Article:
While living in Los Angeles, I was studying acting at the Loft Studio. Peggy Feury was a famous acting teacher. I found her by asking people I knew in the film industry who the best acting teacher was. I auditioned and was fortunate to be given the opportunity to study with her. She taught method and at the time, the successful actors and actresses sought her help, along with novices like me. While I was at the studio, Johnny Depp, Nicholas Cage, Laura Dern and Meg Ryan were among those taking classes and practicing scenes each day. I was told that Sean Penn had studied with her for four years. When Lily Tomlin was preparing for her one woman Broadway play, “The Search for Signs of Intelligent Life in the Universe,” she came to our class in her sweat clothes and practiced scenes for us. We would then leave and she worked privately with Peggy. One Friday afternoon Peggy came up to me, a glass of wine in her hand, smiled and said, “David, I’m so proud of you. I think you’re ready for any role.” I was very surprised and flattered. I thought she hated my acting. Once, she had me get my haircut twice in the same day. She told me that the male film stars all had short hair, and she gave me a short list of them. I thought she was running out of ideas for me. I was excited to hear that she was giving me her blessing. However, two weeks later she was killed in a fiery car wreck on Sepulveda Boulevard. She had narcolepsy and failed to take her medication. My acting career came to a halt. For a number of reasons, I decided that God did not intend for me to be in that business then, but that I should have a family and away from the temptations of show business. I moved to Carmel, California, became a trial lawyer, got married and started a family.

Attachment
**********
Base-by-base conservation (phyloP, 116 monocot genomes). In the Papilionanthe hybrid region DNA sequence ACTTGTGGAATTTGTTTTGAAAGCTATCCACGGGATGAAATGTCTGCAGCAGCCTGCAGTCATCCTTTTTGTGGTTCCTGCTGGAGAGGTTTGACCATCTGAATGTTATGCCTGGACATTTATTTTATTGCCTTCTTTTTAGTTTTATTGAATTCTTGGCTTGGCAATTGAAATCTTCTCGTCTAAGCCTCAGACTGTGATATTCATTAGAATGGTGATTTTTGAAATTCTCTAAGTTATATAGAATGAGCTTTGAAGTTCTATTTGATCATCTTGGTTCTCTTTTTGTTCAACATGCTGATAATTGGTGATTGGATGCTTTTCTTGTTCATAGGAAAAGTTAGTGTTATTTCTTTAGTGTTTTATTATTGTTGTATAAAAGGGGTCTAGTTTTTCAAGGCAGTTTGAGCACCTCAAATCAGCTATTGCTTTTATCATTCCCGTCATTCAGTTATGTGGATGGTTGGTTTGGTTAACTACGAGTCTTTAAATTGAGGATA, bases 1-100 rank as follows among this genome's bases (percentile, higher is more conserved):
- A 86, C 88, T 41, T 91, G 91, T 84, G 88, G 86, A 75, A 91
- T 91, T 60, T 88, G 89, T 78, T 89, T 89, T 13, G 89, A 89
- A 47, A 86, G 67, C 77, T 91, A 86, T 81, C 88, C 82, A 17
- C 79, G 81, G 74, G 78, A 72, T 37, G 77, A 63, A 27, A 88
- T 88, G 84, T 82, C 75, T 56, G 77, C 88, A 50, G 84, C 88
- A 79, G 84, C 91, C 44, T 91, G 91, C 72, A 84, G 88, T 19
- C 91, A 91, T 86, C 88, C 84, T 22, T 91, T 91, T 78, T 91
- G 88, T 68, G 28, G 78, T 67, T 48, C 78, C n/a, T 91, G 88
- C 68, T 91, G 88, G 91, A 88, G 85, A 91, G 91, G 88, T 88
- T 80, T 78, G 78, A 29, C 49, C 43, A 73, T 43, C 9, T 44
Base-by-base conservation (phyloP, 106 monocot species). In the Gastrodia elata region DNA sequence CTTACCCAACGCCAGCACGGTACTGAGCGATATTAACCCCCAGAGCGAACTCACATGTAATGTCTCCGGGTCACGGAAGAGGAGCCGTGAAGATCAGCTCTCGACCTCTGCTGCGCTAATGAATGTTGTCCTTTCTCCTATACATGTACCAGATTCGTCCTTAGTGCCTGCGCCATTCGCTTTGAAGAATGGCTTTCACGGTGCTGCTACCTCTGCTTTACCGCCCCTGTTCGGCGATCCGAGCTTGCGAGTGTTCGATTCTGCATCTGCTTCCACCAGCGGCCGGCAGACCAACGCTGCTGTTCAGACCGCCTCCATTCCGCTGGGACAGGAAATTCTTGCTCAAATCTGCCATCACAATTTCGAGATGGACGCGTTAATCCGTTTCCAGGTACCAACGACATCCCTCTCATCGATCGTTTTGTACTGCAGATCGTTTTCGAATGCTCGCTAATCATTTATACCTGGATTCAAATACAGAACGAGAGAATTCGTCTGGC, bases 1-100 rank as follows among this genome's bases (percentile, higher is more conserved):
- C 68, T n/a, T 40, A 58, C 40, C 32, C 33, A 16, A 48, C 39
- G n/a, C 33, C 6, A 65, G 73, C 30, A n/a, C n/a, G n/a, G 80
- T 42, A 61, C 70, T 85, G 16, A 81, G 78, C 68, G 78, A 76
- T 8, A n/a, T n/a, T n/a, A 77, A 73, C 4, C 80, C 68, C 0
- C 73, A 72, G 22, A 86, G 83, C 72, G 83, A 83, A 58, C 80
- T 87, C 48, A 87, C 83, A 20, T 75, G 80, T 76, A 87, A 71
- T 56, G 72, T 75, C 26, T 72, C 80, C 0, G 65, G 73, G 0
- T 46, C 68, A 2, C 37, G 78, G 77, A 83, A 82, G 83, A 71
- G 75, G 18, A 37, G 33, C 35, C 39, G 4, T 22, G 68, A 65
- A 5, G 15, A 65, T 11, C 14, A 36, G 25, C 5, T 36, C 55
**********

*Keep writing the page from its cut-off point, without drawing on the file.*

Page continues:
While studying acting, I shared a house in Hollywood with an actress. She was a daily witness to my spiritual rebirth in sobriety. She was also receptive to the things I would say to her about my study of the Bible and talk about God. Her father was a lawyer in Dallas. Her father’s best friend, also a lawyer, had been cured of cancer at a Kathryn Kuhlman healing service and my roommate’s whole family, including her, had answered an altar call to be saved. She had fallen away from observance of the faith, but was receptive nonetheless. She began to look at the Bible again. I remember telling her about Jesus’s parable of the sower sowing the seed. The sower’s seed is the Word of God. When a person hears the Word, the devil is actively trying to prevent the seed from taking hold in the persons heart. In some cases, the seed may be sown among thorns. The hearer of the Word is caught up in the world and “the care of this world, and the deceitfulness of riches, choke the word, and he becometh unfruitful.” My simple take on this was that when we became interested in Jesus, the enemy would provide diversions in the world to distract us and hopefully lead us away. I warned her about this possibility.